Jones is certain that the regional events that unfolded around the emirate over the next two decades; the Iran-Iraq war, the invasion of Kuwait and Gulf War, the invasion of Iraq, help make Dubai into a stronger place for businesses to thrive by showing that it could keep itself outside the upheavals. Asteco grew alongside the emirate. "In the beginning I did everything, make the tea, the whole lot! There were only two of us you see. We started with property management, then leasing was a natural function because you need to keep your property occupied. Management is our core activity because it gives you the trends of what is happening in the market, and allows us to give real-time advice to clients as to what they should build and where."
A sign of the evolution is that from solely block management, the company now deals with individual properties and owners and is developing a ‘strata' wing for the equivalent of tenant's association ownership.
"Also when we started the market was wholly GCC-owned property, primarily Dubai, Abu Dhabi and Kuwait," explains Jones. "They would own entire blocks and the rental returns would pay for the buildings very quickly in those days. It's changed a lot now, we've seen the market's ups and downs."
The 1990s saw Asteco become involved in the development of retail premises beginning with The Centre, which led to Deira City Centre and Wafi City amongst others. Other projects included residential opportunities in Dubai such as the Gardens - and the Palm Jumeirah (one of the original schematic drawings hangs proudly framed above her desk): "I don't remember what it was called in those days. Of course it didn't look like a palm, it was just two islands, but the whole thing was very confidential," Jones says. "I have to say that I am lucky, very few people would have had the opportunity that I was given to be involved in a project like that. There are few places in the world where such a development would have been conceived, built and occupied in such a short space of time."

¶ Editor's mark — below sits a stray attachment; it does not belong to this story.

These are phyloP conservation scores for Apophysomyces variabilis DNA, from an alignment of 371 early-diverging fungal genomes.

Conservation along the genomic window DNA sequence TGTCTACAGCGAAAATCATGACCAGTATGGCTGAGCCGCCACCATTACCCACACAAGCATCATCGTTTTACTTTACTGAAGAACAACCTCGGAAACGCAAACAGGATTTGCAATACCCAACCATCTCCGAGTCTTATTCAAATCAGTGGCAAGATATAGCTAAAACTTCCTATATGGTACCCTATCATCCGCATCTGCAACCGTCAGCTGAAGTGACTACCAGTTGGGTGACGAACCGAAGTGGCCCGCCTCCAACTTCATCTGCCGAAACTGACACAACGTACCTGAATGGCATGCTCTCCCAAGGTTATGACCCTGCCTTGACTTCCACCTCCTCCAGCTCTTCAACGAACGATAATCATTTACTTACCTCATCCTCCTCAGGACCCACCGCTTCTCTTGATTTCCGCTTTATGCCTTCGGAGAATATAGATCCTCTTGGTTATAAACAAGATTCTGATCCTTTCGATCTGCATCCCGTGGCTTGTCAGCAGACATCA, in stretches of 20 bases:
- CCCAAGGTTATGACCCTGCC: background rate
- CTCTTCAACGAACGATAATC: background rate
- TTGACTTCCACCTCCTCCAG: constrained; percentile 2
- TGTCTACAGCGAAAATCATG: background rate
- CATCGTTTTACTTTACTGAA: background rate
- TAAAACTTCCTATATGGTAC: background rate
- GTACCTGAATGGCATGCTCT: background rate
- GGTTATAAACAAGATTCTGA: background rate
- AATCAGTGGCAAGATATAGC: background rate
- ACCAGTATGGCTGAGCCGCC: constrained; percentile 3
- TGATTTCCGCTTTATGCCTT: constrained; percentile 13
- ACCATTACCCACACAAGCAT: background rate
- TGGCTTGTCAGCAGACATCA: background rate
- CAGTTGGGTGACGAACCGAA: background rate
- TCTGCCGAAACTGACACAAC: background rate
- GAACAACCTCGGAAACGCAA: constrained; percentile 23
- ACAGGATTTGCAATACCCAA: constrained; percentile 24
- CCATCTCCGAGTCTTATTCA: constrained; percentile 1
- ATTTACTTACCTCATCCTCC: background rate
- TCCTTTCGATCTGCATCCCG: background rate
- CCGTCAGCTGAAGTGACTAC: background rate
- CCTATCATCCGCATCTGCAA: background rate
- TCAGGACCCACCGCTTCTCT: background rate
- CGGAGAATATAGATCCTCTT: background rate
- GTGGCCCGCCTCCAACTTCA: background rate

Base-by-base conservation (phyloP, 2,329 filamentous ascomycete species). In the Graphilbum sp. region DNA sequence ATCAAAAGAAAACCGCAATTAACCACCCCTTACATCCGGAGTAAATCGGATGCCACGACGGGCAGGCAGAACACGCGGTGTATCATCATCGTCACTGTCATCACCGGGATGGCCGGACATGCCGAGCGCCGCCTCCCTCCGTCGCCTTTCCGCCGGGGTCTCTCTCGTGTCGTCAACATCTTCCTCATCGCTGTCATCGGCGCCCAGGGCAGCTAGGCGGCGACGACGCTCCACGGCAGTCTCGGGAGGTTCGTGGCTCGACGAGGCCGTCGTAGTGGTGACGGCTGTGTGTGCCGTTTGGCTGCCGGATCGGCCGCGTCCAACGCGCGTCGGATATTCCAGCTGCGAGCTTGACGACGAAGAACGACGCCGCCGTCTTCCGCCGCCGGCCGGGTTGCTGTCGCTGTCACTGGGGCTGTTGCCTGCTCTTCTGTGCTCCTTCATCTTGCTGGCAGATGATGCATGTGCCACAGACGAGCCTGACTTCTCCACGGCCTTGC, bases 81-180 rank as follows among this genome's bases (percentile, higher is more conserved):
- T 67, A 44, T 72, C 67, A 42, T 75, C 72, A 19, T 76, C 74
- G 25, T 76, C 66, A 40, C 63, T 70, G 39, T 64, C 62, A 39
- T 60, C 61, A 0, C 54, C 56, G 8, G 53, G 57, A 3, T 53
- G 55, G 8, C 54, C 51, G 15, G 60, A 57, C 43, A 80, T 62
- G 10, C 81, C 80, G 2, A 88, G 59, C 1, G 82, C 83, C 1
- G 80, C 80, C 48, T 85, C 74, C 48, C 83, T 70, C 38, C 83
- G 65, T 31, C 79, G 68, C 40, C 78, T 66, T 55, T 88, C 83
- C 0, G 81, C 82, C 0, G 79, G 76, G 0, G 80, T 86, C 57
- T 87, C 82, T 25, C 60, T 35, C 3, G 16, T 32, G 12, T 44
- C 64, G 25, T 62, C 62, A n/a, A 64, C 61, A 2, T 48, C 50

2002 saw non-GCC nationals legally entitled to own freehold property, and this, in line with the ‘brain gain' of returning well-educated Arabs and Asians following 9/11, created optimal real estate conditions. "The Internet and Media cities were leased pretty much overnight, the take up was astounding," says Jones. "The vision to have built that, and at that timing, was quite incredible."
The new global interest in the Gulf's property market led to offers from international companies to buy into, or buy out, Asteco. "I declined because we had something unique," she explains. "We had a number of clients who would come to me and we would work with them all the way through, we're not just an agency and I'm not a sales person, that's not my forte, I have people who do all of that. I am still a property person at heart and there are certain clients that I expressly get involved with because it's my absolute pleasure. I need to have an element of property in my life or else I'm not complete."
Instead Jones instigated a push to bring in top staff from outside the region. The company was restructured over the course of a year with the directors of each business line boasting pedigree from international firms: "So we have their best practices and we take benefit from their international exposure. I'm very much a Dubai girl, I know Dubai very well, but I don't know the other markets because I've lived here for 27 years," she says candidly. "We needed to bring people in who knew about the outside world and it has proven to be an exceptionally good move. It's meant that we have been able to attract good employees from investment or property management titles because we've got people within the organisation that they can relate to. In the property world everybody knows everybody, and references and referrals are always a very strong way to develop a good team. But biggest is not always best, and we want to be the best."
The restructuring was followed by a formal association with UK company Savills, in order for Asteco to be able to offer a broader reach, and gain increased access, to investors. "When you look at a group of strong investors you may well have Irish with Indian, with Iranian. I mean, the world has become so small that actually we almost don't want to differentiate by nationality anymore. Everybody's so mixed up," says Jones. "That's an interesting one as well, seeing how the different groups move, seeing who has what, why people are moving their money out of different economies and countries, the length of time that different groups are looking to invest."